2018 Super GT World Awards: Team Director of the Year

Every year, Super GT World honours the most outstanding performers in the Autobacs Super GT Series with the Super GT World Awards.

Every racing team leans on the experience of its leader to guide them through the months of grueling miles, preparation, and battles along the course of a season. The Team Director of the Year award is given to the most outstanding Team Director in the Super GT paddock.

In 2016, Hideki Noda won the inaugural Team Director of the Year Award after leading Lexus Team SARD to a GT500 Championship in just his second season. In 2017, Takeshi Tsuchiya won the award as Team Director and Chief Engineer of Tsuchiya Engineering, taking over from his father Haruo after a bout with cancer took him away from the day-to-day operations of the team.

Of course, in 2018, there were many successful team leaders who stood out for many reasons.

In GT300, for instance, Ukyo Katayama led Goodsmile Racing & Team UKYO in a solid title defence that came up short, and a great outing in the Suzuka 10 Hours as the best all-Asian team in the field. Masahiko Kageyama of K-Tunes Racing LM Corsa and Kazumi Fujii of Gainer enjoyed victories in their class, as did Makoto Shibuya of Subaru/R&D Sport.

Give recognition as well to some underdog team bosses: Tetsuji Tamanaka of Team Mach, Hiroshi Aoyagi of Saitama Toyopet GreenBrave, and Muneharu Ito of Arnage Racing all enjoyed their moments in the spotlight with some great top-ten finishes – and more could have been had still!

GT500 is filled with standout team leaders as well. Daisuke Ito enjoyed a signature win in the Fuji GT 500 Mile race, leading Lexus Team au TOM’s to the victory. Juichi Wakisaka led Lexus Team LeMans through a solid season, one tampered by the grief of losing chief engineer Kenji Yamada on 22 April.

Masataka Bandoh got his WedsSport LC500 back to the podium twice. Yutaka Suzuki continued to get the best out of the NISMO team and drivers Tsugio Matsuda & Ronnie Quintarelli, and Kazuyoshi Hoshino certainly deserved more success with Team Impul this year. Katsutomo Kaneishi of Keihin Real Racing was persistent in seeing his squad to their first win in almost eight years at Okayama.

In a field of many, these were the six Team Directors who stood out above them all. Here are the finalists, followed by the winner.


© GT Association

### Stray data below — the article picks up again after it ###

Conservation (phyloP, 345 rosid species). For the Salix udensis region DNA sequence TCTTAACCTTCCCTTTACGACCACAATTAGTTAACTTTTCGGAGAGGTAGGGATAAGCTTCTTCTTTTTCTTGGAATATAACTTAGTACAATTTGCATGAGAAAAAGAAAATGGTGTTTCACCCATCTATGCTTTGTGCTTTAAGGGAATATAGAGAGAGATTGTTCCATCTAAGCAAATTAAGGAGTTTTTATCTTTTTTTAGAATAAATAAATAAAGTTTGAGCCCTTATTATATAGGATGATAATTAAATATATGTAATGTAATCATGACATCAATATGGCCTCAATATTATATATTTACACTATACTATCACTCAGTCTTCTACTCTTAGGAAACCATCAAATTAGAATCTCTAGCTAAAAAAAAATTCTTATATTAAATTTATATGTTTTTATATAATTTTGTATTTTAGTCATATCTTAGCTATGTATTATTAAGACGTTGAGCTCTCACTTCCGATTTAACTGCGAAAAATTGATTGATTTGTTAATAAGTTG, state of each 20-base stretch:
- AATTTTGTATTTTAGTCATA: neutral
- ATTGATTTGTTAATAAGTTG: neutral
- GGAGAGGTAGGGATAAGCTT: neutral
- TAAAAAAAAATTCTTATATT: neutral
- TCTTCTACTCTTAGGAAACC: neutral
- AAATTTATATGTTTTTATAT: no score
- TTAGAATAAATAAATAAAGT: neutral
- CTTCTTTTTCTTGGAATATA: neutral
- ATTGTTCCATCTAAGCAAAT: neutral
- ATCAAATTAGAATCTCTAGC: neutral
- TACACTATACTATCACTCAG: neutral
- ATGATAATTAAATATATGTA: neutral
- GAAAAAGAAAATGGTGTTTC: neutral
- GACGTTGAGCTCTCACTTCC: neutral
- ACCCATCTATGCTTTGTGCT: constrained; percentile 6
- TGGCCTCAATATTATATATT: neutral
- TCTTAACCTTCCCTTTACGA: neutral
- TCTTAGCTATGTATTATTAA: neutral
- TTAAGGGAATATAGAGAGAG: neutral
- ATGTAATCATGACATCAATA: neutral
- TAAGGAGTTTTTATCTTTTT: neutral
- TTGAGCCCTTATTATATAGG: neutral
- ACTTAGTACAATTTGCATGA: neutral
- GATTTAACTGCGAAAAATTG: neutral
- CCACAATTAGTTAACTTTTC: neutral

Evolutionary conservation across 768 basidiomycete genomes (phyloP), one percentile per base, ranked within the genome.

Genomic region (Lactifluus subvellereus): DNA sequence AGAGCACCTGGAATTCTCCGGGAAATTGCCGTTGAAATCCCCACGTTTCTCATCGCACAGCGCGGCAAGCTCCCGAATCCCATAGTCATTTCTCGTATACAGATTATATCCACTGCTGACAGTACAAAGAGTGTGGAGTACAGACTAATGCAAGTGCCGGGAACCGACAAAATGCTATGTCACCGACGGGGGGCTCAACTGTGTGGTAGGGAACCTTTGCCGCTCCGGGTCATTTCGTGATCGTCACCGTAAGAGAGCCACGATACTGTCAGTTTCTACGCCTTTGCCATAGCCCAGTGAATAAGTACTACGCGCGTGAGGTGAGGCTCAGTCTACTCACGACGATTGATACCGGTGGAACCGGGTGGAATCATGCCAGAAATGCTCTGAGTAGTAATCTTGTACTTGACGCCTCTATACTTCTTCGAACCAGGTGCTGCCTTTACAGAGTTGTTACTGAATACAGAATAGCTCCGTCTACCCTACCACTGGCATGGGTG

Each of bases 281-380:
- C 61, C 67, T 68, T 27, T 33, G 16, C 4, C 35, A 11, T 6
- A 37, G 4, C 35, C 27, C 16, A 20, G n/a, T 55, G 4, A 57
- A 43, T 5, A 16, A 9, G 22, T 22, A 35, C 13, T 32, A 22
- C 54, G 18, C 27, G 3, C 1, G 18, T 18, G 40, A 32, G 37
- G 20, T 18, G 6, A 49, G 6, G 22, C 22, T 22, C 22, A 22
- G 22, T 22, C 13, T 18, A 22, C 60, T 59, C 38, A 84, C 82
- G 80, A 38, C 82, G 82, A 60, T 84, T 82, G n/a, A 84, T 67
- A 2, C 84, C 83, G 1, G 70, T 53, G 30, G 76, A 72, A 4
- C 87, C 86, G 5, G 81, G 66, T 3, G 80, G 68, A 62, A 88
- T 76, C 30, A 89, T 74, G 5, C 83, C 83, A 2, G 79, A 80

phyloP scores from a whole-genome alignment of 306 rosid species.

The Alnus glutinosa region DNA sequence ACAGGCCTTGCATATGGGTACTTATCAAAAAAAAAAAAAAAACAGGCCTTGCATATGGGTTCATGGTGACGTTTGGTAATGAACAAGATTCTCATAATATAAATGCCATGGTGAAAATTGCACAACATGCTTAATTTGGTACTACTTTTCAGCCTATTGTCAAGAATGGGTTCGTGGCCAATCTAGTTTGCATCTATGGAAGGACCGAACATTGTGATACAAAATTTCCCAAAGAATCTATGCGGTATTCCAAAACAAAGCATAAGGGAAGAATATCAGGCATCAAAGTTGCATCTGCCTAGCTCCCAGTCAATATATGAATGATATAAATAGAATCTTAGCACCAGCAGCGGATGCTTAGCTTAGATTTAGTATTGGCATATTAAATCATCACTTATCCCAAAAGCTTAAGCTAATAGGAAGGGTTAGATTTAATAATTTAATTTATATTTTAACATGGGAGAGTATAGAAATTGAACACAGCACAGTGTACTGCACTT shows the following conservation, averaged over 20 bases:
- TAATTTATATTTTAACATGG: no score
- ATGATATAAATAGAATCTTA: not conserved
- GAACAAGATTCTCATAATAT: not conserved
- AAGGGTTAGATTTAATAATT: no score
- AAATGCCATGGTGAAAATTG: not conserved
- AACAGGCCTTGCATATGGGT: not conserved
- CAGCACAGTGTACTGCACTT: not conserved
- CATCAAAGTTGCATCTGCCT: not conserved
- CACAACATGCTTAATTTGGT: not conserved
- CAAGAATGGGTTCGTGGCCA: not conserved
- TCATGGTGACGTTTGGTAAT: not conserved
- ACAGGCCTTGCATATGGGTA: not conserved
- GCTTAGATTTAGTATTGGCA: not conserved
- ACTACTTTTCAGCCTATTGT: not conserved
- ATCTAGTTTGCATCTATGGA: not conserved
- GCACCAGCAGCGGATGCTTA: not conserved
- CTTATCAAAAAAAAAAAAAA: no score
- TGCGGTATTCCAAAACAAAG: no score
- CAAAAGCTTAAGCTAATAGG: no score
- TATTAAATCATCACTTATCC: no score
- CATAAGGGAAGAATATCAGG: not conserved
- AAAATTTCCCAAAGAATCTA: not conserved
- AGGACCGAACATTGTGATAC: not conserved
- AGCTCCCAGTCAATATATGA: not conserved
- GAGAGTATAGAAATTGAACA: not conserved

Makoto Ishida is the director of Team UPGarage, who spun off from Racing Project Bandoh after three seasons in 2018, then went out and signed GT500 race winner Takashi Kobayashi to partner former GT300 champion Yuhki Nakayama, the only ever-present at the team besides Ishida.

Years of persistence for Ishida paid off from the first race of the season, when Team UPGarage scored their very first win at Okayama International Circuit. Though their championship challenge faded during the summer months, it was a breakthrough for the entire squad, one that finally gave them credibility as a team capable of competing for wins every year.

They were also one of the few non-GT3 runners at the Suzuka 10 Hours, and all of this came under Ishida’s leadership in 2018.


© Toyota

Masanori Sekiya headed up the #1 KeePer TOM’s LC500 team led by Ryo Hirakawa and Nick Cassidy. The pressure was always going to be on for the defending champions, but the proven, championship-winning driver turned championship-winning team boss led them to four podiums and second in the GT500 standings.

Separate to Super GT, Sekiya headed up a perfect season for TOM’s in the All-Japan Formula 3 Championship: A perfect 19 wins in 19 races for champion Sho Tsuboi and vice-champion Ritomo Miyata. He promoted successful seasons for the Inter Proto Series and the all-womens’ Kyojo Cup at Fuji Speedway.

23 years removed from that breakthrough win at Le Mans, Masanori Sekiya continues to lead TOM’s Racing to victories and titles, and remains one of Japanese motorsports’ most influential figures.


© GT Association

From a small garage in the city of Atsugi, Hiroto Kaneso is the driving force behind apr Racing and their two mid-engined Toyota Prius GTs. This was the last year for these Prius race cars, which trace their lineage in some places back to the old SW20 MR2s of the late 1990s.